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Public sector/Vulnerable children & families

Legislature poised to lock in strict time limits on cash aid to needy families

Michigan’s massive welfare reform, which removed 15,000 families from cash assistance in its first year, was never the law of the land.

That may be about to change.

Senate Bill 1386, which would codify the Department of Human Services’ controversial time limits on cash assistance, is rushing through the Legislature this week, in what appears to be an attempt to place the policy into law before legislators leave for the holidays — and before the Michigan Supreme Court has an opportunity to rule on the legality of the policy.

If passed by the Senate and House and signed by Gov. Rick Snyder, the law could be a nail in the coffin for efforts to halt welfare rule changes in Michigan, which removed more families from cash assistance in a shorter amount of time than any other state.

Bridge Magazine and Michigan Radio chronicled the impact of the first year of welfare reform in a series of articles in 2011 and this year.

Those losing benefits over the past year were overwhelmingly the urban poor. Decreases in just three of Michigan’s 83 counties (Wayne, Genesee and Kent) account for more than half the statewide decline in welfare cases.

The Center for Civil Justice in Saginaw filed a lawsuit challenging the DHS policy, and about 6,000 families were placed back on the dole pending the outcome of the case, which is now before the Michigan Supreme Court.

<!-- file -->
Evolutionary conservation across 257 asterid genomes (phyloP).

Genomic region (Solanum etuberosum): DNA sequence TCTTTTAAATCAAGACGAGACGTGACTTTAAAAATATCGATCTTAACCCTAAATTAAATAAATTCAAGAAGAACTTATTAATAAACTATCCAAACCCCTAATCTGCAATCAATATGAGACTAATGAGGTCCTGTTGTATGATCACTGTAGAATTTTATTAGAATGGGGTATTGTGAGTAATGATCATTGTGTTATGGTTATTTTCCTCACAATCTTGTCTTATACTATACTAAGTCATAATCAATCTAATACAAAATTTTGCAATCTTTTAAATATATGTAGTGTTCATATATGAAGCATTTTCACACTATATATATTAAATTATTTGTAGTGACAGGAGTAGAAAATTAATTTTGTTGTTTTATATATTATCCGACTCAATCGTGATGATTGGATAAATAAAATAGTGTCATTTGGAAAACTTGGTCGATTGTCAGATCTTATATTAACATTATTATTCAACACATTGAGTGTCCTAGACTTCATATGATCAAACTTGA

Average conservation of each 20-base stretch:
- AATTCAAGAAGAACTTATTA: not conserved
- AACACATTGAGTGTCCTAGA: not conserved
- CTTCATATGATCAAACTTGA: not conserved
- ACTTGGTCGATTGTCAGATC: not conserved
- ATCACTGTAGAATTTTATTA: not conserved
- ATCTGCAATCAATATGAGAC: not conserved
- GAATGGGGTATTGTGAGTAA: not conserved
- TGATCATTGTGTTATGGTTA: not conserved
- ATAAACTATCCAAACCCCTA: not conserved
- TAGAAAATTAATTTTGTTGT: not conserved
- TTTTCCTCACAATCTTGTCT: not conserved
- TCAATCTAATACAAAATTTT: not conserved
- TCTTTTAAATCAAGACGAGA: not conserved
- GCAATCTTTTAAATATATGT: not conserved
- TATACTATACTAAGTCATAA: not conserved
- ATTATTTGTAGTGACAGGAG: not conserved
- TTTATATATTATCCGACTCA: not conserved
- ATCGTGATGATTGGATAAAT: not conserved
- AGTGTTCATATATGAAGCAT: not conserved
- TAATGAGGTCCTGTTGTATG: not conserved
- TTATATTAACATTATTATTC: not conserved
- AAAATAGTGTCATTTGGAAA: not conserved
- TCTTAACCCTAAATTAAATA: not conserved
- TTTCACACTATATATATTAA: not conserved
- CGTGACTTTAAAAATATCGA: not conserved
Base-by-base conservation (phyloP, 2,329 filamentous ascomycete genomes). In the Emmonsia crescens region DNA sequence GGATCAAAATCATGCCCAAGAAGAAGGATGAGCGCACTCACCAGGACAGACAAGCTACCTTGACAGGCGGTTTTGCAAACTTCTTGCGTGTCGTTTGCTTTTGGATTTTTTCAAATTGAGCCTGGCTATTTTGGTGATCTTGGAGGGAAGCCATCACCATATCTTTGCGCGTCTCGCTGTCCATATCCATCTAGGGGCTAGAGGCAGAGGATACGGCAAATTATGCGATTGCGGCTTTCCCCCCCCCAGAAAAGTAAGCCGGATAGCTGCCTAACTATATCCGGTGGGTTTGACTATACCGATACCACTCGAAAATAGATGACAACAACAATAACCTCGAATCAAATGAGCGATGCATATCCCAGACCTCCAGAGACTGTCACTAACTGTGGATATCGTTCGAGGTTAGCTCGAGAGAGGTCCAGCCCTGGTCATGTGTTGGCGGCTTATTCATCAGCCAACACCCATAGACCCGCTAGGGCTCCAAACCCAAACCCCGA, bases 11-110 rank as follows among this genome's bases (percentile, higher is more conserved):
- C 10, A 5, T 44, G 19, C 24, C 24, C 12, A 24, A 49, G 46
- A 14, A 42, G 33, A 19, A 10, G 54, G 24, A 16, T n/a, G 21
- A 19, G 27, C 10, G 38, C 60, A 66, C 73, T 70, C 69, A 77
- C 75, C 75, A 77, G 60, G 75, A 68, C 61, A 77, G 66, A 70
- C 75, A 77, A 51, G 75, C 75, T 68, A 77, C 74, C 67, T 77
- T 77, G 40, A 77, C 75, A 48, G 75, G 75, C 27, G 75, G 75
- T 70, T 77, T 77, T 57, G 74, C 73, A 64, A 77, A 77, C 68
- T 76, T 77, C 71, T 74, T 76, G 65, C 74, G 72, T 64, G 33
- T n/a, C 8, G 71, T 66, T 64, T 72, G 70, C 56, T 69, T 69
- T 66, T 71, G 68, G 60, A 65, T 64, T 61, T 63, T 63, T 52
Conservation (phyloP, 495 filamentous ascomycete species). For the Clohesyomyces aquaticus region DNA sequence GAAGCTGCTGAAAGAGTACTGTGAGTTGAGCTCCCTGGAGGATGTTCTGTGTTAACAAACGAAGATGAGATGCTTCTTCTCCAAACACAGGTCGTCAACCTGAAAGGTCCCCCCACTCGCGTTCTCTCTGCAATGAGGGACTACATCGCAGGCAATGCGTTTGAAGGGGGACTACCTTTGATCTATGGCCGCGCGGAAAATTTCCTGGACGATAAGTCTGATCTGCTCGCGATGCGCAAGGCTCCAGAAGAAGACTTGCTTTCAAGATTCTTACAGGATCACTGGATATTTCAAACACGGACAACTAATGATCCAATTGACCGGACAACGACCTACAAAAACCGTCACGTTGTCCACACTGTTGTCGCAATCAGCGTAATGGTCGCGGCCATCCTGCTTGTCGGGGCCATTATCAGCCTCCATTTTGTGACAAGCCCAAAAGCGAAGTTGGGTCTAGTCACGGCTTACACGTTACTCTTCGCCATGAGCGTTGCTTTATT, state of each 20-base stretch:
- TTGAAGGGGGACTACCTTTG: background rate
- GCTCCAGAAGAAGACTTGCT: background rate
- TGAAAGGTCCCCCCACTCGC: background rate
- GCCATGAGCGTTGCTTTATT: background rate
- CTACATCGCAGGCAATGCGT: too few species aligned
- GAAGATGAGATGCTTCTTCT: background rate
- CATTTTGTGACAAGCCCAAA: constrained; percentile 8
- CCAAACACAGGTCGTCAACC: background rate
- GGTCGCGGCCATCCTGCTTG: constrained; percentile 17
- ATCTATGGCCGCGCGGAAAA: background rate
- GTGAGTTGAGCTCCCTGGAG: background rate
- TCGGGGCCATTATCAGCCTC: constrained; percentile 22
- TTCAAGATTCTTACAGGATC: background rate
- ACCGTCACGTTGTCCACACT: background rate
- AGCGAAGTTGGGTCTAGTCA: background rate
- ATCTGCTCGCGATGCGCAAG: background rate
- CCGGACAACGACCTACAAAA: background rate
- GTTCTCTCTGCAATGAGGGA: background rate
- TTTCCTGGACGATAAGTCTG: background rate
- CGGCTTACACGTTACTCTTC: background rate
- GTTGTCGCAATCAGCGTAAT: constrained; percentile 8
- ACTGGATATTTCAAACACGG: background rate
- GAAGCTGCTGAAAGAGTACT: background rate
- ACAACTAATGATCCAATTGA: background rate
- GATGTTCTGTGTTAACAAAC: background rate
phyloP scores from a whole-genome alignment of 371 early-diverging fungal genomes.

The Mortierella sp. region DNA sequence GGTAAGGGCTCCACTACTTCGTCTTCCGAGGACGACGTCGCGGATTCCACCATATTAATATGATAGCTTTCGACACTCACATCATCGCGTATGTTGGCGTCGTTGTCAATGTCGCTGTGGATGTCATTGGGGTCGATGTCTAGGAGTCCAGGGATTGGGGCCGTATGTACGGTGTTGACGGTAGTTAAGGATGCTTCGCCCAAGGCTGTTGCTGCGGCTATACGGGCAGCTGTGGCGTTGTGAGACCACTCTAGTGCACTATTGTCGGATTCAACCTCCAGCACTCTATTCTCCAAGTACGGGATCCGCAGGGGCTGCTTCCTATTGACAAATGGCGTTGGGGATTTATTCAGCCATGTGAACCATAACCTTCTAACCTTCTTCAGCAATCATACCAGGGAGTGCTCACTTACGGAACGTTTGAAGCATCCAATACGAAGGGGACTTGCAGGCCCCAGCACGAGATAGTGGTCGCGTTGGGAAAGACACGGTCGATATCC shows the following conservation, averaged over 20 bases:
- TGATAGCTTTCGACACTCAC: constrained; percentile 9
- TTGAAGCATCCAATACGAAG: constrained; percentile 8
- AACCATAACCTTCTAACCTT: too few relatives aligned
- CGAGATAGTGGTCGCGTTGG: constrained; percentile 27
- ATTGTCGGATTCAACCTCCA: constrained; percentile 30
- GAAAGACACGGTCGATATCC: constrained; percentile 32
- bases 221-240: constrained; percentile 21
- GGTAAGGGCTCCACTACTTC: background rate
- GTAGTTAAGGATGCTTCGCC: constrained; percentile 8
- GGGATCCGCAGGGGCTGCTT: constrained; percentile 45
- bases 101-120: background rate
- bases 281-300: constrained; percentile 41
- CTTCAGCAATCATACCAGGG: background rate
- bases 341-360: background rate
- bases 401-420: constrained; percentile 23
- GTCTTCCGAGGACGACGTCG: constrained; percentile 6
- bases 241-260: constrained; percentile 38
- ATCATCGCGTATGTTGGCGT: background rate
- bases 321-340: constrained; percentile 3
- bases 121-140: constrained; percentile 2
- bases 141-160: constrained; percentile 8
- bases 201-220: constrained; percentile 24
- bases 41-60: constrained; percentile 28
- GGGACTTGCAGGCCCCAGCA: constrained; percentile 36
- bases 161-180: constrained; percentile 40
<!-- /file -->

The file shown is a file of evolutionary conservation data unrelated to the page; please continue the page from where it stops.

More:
In a Senate hearing Wednesday, a representative of DHS referenced the lawsuit when advocating for the bill, according to Jackie Doig, lead attorney for CCJ.

“This legislation is a reaction to the lawsuit,” Doig said.

Under the bill, most families would be limited to 60 months of cash assistance over their lifetimes. And those months could be counted retroactively back to 1996.

“It’s like changing the IRS rules and sending you a bill for 15 years of back taxes,” Doig said.

Time limits always have existed for cash assistance, but there were exemptions, for example, for families living in areas of high unemployment and families in which the only able-bodied adult was a care giver for a seriously disabled spouse or child.

Those exemptions were removed by the DHS policy in the fall of 2011. The bill now in the Legislature would turn that policy into law.

If the law is enacted, the state is projected to save about $2.8 million per month, according to an analysis by the Senate Fiscal Agency .

Neither the sponsor of the bill — Sen. Bruce Caswell, R-Hillsdale — or DHS returned calls for comment.

Senior Writer Ron French joined Bridge in 2011 after having won more than 40 national and state journalism awards since he joined the Detroit News in 1995. French has a long track record of uncovering emerging issues and changing the public policy debate through his work. In 2006, he foretold the coming crisis in the auto industry in a special report detailing how worker health-care costs threatened to bankrupt General Motors.

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